Memory Allocation or Contiguous memory allocation
Main memory usually has two partitions:
Low Memory — Operating system resides in this memory.
High Memory — User processes then held in high memory.
Operating system uses the following memory allocation mechanism
a) SINGLE-PARTITION ALLOCATION
If the operating system is residing in low memory, and the user processes are executing in high memory. And operating system code and data are protected from changes by the user processes. We also need protect the user processes from one another. We can provide this 2 protection by using a relocation registers.
The relocation register contains the value of the smallest physical address; the limit register contains the range of logical addresses (for example, relocation = 100,040 and limit =74,600).
With relocation and limit registers, each logical address must be less than the limit register;
The MMU (Memory Management Unit) maps the logical address dynamically by adding the value in the relocation register. This mapped address is sent to memory.
The relocation-register scheme provides an effective way to allow the operating-system size to change dynamically.
Fig : HARDWARE SUPPORT FOR RELOCATION AND LIMIT REGISTERS
b) MULTIPLE-PARTITION ALLOCATION
One of the simplest schemes for memory allocation is to divide memory into a number of fixed-sized partitions. Each partition may contain exactly one process.
Thus the degree of multiprogramming is bound of partitions. When a partition is free, a process is selected from the input queue and is loaded into the free partition. When the process terminates, the partition becomes available for another process.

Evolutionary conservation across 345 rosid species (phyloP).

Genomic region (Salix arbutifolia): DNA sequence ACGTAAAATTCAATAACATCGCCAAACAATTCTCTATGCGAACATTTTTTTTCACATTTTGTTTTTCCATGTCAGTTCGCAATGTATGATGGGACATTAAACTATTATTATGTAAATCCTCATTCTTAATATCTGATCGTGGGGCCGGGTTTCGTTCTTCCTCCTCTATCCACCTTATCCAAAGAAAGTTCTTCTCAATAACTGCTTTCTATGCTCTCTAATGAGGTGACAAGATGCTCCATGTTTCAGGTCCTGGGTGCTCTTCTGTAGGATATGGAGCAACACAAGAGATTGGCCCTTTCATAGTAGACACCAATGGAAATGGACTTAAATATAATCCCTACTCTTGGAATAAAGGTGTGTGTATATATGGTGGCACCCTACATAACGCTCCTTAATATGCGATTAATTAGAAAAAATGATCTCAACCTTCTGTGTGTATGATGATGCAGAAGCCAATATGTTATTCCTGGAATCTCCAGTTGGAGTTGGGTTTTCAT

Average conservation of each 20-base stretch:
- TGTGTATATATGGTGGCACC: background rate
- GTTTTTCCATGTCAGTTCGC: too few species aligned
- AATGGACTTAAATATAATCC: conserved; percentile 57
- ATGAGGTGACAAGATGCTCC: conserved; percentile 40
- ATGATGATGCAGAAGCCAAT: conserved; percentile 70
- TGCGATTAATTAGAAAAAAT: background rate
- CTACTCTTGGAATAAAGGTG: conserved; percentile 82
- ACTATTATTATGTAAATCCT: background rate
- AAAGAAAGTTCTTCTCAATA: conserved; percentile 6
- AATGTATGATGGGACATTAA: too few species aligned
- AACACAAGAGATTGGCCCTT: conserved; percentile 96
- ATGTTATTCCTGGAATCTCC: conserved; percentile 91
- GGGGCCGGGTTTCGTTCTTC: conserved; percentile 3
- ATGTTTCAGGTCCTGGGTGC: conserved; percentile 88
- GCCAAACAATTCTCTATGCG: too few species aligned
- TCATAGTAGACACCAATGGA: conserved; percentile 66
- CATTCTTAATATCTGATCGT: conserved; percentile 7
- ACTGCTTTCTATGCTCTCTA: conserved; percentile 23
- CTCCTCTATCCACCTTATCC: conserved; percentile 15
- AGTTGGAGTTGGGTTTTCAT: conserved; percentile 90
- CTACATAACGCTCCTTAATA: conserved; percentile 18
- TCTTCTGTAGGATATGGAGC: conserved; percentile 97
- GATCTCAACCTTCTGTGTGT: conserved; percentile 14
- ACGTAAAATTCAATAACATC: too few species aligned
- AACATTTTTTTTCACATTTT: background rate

The operating system keeps a table indicating which parts of memory are available and which are occupied.
Initially, all memory is available for user processes, and is considered as one large block, of available memory, a hole.
When a process arrives and needs memory, operating system forms a hole large enough for this process.
When a process arrives and needs memory, we search this set for a hole that is large enough for this process. If the hole is to large, it is split into two: One part is allocated to the arriving process; the other is returned to the set of holes. When a process terminates, it releases its block of memory, which is then placed back in the set of holes. If the new hole is adjacent to other holes, we merge these adjacent holes to form one larger hole.
This procedure is a particular instance of the general dynamic storage-allocation problem, which is how to satisfy a request of size n from a list of free holes. There are many solutions to this problem.
The set of holes is searched to determine which hole is best to allocate, first-fit, best-fit, and worst-fit are the most common strategies used to select a free hole from the set of available holes.
Allocate the first hole that is big enough. Searching can start either at the beginning of the set of holes or where the previous first-fit search ended. We can stop searching as soon as we find a free hole that is large enough.
Allocate the smallest hole that is big enough. We must search the entire list, unless the list is kept ordered by size. This strategy produces the smallest leftover hole.
Allocate the largest hole. Again, we must search the entire list unless it is sorted by size. This strategy produces the largest leftover hole which may be more useful than the smaller leftover hole from a best-t approach.
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